LATIN AMERICA

Colombia tries to reboot FARC talks

Guerrilla group angry that Santos suspended negotiations when it kidnapped a general

Presidente Juan Manuel Santos hopes to get talks started again.
Presidente Juan Manuel Santos hopes to get talks started again.Leonardo Muñoz / EFE

The crisis that has cut through the peace process between the Colombian government and the FARC guerrilla group is not quite over yet.

President Juan Manuel Santos announced that the two-year-old talks were off after the rebel group abducted General Rubén Darío Alzate and two aides in mid-November. But following their release, it looks like resuming the negotiations might not be that easy.

The FARC is now accusing Santos of betraying their trust by suspending talks because of the general’s abduction. One of the rules set out at the beginning was that peace negotiations would take place without a ceasefire.

“Those who imposed the suspension of the conversations cannot come back now and try to impose the date they will restart, as though nothing had happened,” said FARC leaders in a statement released Monday night.

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In Havana, which is hosting the talks, members of both delegations have been meeting since Monday to assess the progress made in these last two years. The point, said the president, is “to see how we can take it from here.”

Santos, who was re-elected to a second term in June on the strength of his peace process with the guerrilla group, does not feel that the abduction and release of General Alzate has hurt the negotiations significantly — although many Colombians disagree with that view.

“This thing that happened, and the way in which it was resolved, shows the maturity of the process, and I hope that the talks between the negotiators and the guerrilla delegates will allow us to come up with an assessment,” said Santos in an interview on RCN La Radio.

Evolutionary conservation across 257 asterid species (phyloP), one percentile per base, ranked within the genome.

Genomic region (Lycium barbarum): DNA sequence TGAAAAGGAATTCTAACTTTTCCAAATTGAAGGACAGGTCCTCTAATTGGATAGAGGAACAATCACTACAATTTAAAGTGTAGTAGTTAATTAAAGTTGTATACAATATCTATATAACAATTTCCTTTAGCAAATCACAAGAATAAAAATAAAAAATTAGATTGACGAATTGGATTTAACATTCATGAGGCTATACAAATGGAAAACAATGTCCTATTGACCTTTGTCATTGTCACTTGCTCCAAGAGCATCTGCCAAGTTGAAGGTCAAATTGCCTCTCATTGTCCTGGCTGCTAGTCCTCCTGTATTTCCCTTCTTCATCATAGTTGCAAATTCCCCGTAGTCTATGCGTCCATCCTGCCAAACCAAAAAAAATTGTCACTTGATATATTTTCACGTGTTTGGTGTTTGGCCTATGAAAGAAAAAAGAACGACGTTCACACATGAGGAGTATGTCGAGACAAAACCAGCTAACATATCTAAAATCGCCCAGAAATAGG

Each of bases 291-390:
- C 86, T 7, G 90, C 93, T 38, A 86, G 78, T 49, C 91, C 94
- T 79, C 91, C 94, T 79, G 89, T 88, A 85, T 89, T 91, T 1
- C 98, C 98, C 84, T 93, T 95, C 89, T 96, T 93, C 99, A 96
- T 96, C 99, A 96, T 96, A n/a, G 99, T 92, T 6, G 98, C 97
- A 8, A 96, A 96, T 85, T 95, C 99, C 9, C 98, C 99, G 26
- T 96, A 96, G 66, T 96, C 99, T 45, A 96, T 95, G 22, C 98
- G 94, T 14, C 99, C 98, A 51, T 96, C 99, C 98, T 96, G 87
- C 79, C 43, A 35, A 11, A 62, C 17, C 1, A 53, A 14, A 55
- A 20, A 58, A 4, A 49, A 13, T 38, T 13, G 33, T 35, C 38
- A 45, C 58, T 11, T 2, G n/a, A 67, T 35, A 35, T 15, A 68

But the FARC now insist that new rules of the game must be drawn up.

Both sides agree, however, that the time has come to move “from discussion to action.” The government’s chief negotiator, Humberto de la Calle, said that the kidnapping created the need for “gestures that will prove to Colombians that we are nearing the end of the conflict.” By this he meant reducing the intensity of the ongoing warfare.

Alzate got his institution and his country into trouble, and he realized it” President Santos

In his interview on RCN, Santos said that this possibility has been on the table for a while. “It’s possible and I think it’s necessary,” he said, without adding any further details.

The FARC have been insisting on the need for a bilateral ceasefire, but Santos has ruled it out because he does not want the guerrilla to use this time to build up its military power, as it did in the past.

“Rather than continue the process, what we are debating is how to complete it. Processes take their time, and we need to step on the gas. The sooner we end this, the more lives we will save,” said the president.

But while both sides figure it out in Havana, Colombians are still reeling over General Alzate’s announcement that he is leaving the army, made just a few hours after his release. Alzate admitted that he violated the protocols for someone of his rank, which made it easier for him to be abducted in the jungle area northwest of the country.

On Monday night, wearing his full dress uniform and flanked by his wife and two children, Alzate resigned after 33 years in the military. He said he was resigning out of dignity, after being handcuffed and chained during his abduction, and forced to participate in “a media circus” organized by the FARC, who took pictures and videos of him surrounded by guerrilla fighters.

One of these photographs created great controversy in Colombia, as it depicts Alzate embracing FARC negotiator Pastor Alape, who traveled from Cuba to supervise his release. While this could be a sign of reconciliation to some, others consider it a disgrace to see the general and his enemy in the same picture together.

Santos accepted the resignation and said about Alzate that “he got his institution and his country into trouble, and he realized it.”